Douglas Iris

This Douglas Iris is native to the California Coast. I love it.

If you live in the San Francisco Bay Area, you can come and learn from me directly Hands ON! in the garden! I love to share my experience. Go to the Events page for all the dates.

You can sign up NOW right here.

Jun 252013
 

by Avis Licht

It’s two days after the Summer Solstice and the garden is coming into fruition. I am feeling so grateful to have a garden, to spend time in it, and to have so much wonderful food come out of it.  We also have  flowers everywhere, to bring color and joy. And to invite our friends the birds, butterflies and bees. It’s a regular gathering place for the multitudes. This unusual June rain is a gift beyond compare. Those of you in other parts may get summer rains. Maybe even too many.  But here in California a summer rain is what we call a gift from heaven. Thank you to the Powers that Be.

Here are some photos I took this morning in the rain.

We will have a bumper crop of apples this year.

We will have a bumper crop of apples this year.

 

Daylily

Daylily buds are edible and highly prized in Chinese cooking

 

Grapes

Thin the grapes early to make room for them to grow full size


Cherry Belle Radish

Radishes – Harvest early and often

Harvesting raspberries

In an unusual June rain, we adore picking raspberries.

Basil

Growing basil in pots is easy. In the ground sometimes basil gets eaten by earwigs and slugs. In the pots not so much.

Delicata squash

My seedlings of the squash have germinated beautifully and will start growing rapidly after this rain. The white flower is nicotiana, a fragrant night blooming flower.

Miniature rose

These roses have been blooming for months. After cutting them back a few weeks ago, they are starting all over again. I put these small roses all over the garden for beauty and delight. Rose petals are used in many culinary ways.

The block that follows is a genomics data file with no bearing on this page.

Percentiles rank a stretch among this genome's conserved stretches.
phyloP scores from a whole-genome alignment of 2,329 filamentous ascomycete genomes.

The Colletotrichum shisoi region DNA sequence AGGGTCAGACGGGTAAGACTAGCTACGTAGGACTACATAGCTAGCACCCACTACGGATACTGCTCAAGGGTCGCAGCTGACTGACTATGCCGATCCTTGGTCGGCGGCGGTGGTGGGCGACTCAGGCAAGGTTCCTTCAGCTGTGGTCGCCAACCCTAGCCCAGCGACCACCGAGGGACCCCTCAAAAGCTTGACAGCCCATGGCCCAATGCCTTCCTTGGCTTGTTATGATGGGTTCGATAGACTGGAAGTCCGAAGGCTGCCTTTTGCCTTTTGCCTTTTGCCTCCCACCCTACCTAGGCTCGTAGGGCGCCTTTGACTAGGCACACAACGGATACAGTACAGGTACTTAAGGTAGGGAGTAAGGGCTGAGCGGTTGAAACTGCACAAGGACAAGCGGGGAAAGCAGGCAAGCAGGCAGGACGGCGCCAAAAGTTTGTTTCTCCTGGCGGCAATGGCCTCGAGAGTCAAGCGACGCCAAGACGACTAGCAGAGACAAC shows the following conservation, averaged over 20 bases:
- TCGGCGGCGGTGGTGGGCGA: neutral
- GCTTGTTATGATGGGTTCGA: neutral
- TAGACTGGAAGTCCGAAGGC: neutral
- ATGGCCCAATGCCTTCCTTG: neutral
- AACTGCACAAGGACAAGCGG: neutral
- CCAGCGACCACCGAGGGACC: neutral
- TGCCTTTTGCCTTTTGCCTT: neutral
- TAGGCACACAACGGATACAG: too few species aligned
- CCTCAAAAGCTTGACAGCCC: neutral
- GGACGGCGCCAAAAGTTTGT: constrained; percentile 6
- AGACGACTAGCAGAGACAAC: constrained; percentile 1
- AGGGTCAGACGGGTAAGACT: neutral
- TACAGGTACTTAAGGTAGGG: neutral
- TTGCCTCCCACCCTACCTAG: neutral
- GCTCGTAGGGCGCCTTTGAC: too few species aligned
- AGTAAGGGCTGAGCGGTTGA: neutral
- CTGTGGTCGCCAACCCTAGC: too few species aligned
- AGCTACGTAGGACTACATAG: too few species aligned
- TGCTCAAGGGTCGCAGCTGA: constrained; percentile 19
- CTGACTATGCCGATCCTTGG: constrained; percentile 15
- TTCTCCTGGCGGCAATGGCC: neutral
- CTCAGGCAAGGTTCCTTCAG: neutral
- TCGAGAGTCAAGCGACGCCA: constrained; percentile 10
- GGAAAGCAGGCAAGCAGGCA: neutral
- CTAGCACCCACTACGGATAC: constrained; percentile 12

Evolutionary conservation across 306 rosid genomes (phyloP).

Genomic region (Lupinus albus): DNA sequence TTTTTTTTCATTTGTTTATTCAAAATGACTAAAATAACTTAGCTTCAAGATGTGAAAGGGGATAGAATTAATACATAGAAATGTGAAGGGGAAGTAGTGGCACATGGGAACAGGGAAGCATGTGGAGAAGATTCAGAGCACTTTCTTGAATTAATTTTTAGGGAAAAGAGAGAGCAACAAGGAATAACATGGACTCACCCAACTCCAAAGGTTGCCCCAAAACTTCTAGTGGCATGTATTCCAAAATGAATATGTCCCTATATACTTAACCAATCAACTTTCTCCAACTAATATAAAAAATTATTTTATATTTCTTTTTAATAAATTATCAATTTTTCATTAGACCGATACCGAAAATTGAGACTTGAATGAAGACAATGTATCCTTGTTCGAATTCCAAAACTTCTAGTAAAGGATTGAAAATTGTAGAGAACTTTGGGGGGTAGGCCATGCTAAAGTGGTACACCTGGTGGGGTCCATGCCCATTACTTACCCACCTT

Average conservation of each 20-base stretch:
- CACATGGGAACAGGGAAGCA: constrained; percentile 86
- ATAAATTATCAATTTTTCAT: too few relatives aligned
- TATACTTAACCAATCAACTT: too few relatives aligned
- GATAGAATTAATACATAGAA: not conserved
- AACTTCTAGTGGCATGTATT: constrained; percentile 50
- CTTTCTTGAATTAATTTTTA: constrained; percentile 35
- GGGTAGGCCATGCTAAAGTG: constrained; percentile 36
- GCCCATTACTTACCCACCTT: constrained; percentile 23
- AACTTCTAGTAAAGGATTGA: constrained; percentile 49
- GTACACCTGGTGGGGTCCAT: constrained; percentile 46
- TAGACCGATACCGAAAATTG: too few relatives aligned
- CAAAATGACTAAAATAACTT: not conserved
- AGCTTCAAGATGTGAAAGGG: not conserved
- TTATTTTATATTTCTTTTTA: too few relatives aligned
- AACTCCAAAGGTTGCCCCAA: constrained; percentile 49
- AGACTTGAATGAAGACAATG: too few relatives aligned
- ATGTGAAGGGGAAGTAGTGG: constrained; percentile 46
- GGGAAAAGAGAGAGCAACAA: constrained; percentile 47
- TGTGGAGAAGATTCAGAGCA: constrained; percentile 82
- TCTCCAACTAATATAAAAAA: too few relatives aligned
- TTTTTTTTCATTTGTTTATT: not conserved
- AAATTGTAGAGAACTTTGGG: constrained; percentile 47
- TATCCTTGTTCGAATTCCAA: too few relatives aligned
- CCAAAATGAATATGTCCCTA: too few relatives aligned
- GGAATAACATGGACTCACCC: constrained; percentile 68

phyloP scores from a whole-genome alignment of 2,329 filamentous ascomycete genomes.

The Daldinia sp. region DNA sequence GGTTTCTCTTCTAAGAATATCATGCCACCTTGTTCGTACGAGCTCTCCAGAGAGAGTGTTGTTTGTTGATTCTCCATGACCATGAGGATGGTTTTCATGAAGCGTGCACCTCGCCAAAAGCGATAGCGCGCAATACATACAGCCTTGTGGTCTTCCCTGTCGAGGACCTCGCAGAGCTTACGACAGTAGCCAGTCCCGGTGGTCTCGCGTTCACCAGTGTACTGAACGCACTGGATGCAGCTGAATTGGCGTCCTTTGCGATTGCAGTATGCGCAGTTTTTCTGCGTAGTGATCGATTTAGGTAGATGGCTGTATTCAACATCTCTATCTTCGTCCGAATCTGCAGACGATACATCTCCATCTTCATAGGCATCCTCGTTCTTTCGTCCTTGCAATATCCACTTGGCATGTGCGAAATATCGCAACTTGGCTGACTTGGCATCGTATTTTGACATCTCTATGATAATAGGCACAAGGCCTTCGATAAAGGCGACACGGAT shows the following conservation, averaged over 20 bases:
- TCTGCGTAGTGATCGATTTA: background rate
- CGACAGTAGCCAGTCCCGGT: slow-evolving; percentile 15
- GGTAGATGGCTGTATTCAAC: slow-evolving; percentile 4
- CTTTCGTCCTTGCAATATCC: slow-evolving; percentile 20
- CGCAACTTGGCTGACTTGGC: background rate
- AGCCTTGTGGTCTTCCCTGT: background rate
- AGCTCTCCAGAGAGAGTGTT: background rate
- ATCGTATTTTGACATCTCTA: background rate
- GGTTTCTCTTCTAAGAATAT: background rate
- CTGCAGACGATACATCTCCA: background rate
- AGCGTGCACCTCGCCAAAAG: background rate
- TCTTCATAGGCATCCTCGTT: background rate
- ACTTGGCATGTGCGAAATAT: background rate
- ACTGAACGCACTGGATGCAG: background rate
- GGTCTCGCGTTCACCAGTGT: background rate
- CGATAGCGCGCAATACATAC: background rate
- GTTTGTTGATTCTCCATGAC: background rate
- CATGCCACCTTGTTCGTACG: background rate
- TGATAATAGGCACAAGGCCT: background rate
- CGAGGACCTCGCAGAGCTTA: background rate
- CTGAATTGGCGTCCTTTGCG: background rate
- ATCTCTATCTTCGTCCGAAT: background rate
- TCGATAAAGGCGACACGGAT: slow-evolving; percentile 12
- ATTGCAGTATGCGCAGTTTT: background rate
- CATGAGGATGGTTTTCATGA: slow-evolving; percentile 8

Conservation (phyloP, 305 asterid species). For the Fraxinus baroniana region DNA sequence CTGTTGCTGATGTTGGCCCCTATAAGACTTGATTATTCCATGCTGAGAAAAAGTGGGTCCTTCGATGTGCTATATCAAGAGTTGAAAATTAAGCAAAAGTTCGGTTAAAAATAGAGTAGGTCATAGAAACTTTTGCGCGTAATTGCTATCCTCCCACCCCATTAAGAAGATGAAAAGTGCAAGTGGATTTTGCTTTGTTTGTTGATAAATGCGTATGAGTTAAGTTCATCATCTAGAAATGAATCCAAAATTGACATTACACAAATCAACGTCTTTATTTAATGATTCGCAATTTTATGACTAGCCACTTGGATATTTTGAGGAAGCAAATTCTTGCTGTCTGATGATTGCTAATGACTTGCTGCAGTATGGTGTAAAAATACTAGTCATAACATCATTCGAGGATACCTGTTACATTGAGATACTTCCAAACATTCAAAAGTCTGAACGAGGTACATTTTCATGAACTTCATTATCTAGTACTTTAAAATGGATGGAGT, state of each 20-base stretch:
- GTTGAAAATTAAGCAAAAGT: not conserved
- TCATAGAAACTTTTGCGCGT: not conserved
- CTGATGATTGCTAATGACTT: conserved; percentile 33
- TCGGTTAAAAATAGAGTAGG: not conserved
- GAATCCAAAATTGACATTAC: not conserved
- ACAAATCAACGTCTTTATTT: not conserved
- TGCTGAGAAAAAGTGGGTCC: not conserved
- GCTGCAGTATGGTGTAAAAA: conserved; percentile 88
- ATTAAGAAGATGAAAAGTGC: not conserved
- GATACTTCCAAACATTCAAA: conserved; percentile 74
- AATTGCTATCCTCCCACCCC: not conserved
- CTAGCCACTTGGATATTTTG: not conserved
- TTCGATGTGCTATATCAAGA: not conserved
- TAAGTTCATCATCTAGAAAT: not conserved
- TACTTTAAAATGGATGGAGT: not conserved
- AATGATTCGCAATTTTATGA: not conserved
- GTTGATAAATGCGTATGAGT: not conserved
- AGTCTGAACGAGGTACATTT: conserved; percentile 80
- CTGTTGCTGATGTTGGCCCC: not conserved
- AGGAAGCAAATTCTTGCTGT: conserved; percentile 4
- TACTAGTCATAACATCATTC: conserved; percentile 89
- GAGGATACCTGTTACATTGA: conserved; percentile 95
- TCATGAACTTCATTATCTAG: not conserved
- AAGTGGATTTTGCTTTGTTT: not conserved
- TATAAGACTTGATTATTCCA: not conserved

IMGP0058Variegated thyme

Variegated thyme provides a wonderful leaf contrast and I use it in cooking. I grow it near the strawberries as a companion plant.

Kale

Even though my kale has a few munching holes in it, it’s still great to eat. I don’t worry about a few pecks here and there.

Raspberries

Raspberries are easy to grow and I feel rich when we eat them. They’re expensive to buy, and cheap to grow! Watch out though, they like to spread themselves around the garden. Read about them in this post:

Squash blossom

Your plants will have many blossoms, and we often get way too many zuchinnis. So why not eat the blossoms? They’re delicious. Here are some ways to cook them: Squash blossom with ricotta.

Cucumber blossom

Once they start blossoming you can expect to get cucumbers soon and often. I plant 4 or 5 varieties, including lemon, Persian, Armenian,Thai and pickling. We love our cucumbers.

Blueberries starting to ripen

Given plenty of water, the blueberries are growing large and plump and we will harvest them over a long period of time. One of the best shrubs for the edible landscape. Read more on blueberries in this post.




Jan 232012
 
Strawberries


by Avis Licht

Strawberries

You can have great fruit growing in a small garden.  Here are some of my favorite and easy to grow fruits. Each of them has their own particular needs, so be sure to look up which varieties are best for your climate.